Things heat up as the prince is scheduled to arrive. Miri and some of the older girls are neck-in-neck for academy princess, although Miri wins out in the end. Britta—a lowlander who has come to live on Mount Eskel—becomes sick the night of the ball and can't go to meet the prince. When the rest of the girls finally meet the prince though, he doesn't seem that interested in getting to know any of them. Uh-oh. So how are they supposed to charm him into wanting to marry one of them again?
The next day, the prince leaves without choosing a bride and all of the girls are thrown into confusion. What's going on?
There's not much time to dwell on the prince though, because the real crisis happens the next day when the academy is stormed by a band of bandits. They're there to take the future princess for ransom and refuse to believe the girls when they say that the prince hasn't chosen one of them. Out of sheer desperation, Miri uses quarry-speech to reach out to Peder and tell him that they're in trouble—he gets the message and responds by bringing all the villagers up to the academy to fight the bandits. Phew.
The girls climb out a window and run toward their families, but some of them—like Miri—are caught and held hostage by the bandits. After a tense standoff, Miri is able to edge the leader of the bandits toward a cliff, where he missteps and falls to his death.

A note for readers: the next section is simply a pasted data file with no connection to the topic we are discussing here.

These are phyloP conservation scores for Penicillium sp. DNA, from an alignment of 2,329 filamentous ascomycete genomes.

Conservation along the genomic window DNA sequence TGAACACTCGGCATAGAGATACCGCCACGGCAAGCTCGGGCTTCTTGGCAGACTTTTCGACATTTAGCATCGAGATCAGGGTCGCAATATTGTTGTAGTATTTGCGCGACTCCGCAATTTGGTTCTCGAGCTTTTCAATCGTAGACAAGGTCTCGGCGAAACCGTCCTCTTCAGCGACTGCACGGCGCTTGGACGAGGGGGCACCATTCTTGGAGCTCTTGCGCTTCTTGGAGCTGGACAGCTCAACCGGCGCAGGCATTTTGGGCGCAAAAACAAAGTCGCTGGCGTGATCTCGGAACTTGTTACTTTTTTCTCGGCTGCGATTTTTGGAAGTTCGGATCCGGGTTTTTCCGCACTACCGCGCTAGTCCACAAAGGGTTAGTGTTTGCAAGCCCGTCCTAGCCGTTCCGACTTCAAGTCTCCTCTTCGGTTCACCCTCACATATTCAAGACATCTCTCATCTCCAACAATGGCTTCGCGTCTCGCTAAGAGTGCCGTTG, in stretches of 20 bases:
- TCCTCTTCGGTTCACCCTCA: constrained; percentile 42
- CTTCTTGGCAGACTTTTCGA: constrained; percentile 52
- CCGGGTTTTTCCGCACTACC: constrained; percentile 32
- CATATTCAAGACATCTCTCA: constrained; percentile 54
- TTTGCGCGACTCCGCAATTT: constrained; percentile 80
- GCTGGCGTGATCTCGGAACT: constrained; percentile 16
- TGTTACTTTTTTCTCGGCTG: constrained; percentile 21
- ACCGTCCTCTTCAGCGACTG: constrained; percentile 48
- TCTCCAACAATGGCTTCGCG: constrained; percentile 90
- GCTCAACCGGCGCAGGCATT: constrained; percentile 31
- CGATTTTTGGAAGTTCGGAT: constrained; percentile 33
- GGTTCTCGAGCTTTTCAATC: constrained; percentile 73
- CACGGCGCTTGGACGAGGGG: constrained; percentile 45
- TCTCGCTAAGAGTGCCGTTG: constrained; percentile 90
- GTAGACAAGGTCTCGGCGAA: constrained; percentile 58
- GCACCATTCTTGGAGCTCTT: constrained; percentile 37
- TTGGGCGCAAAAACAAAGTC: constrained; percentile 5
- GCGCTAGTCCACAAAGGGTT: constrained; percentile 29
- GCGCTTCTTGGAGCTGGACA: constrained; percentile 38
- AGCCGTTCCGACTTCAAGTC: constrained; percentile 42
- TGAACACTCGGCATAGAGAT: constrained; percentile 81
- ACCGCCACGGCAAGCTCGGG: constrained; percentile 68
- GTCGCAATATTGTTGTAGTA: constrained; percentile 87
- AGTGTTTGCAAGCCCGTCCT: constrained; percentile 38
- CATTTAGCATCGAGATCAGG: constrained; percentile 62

After the bandit incident, everyone heads back to the village for the winter. Miri decides that she wants to be a teacher and works with other villagers, teaching them how to read. Tutor Olana sets up the school there and the girls resume their lessons in preparation for the prince's return in the spring. Everything returns to normal, even though they're all anticipating the news of the prince's return… and then he finally comes, and the girls go back up to the academy to find out what will happen.
When the prince sees Britta, he immediately chooses her because she was a childhood friend of his and they're in love. She actually came up to Mount Eskel specifically to try to marry him, so it works out well for both of them. Miri isn't disappointed at all, and she goes back to the village excited to start her life as a teacher. She and Peder also finally admit their feelings to each other and hold hands as they enter the village, making their affection for each other official and public. As our story wraps, love is in the air and happiness abounds.
There aren't any recognizable shout-outs in Princess Academy because it's set in Danland, in a place and time that definitely don't exist in the real world. We could give a shout-out to The History of Danland or to some of Miri and Company's favorite quarry songs, but you wouldn't know about them anyway.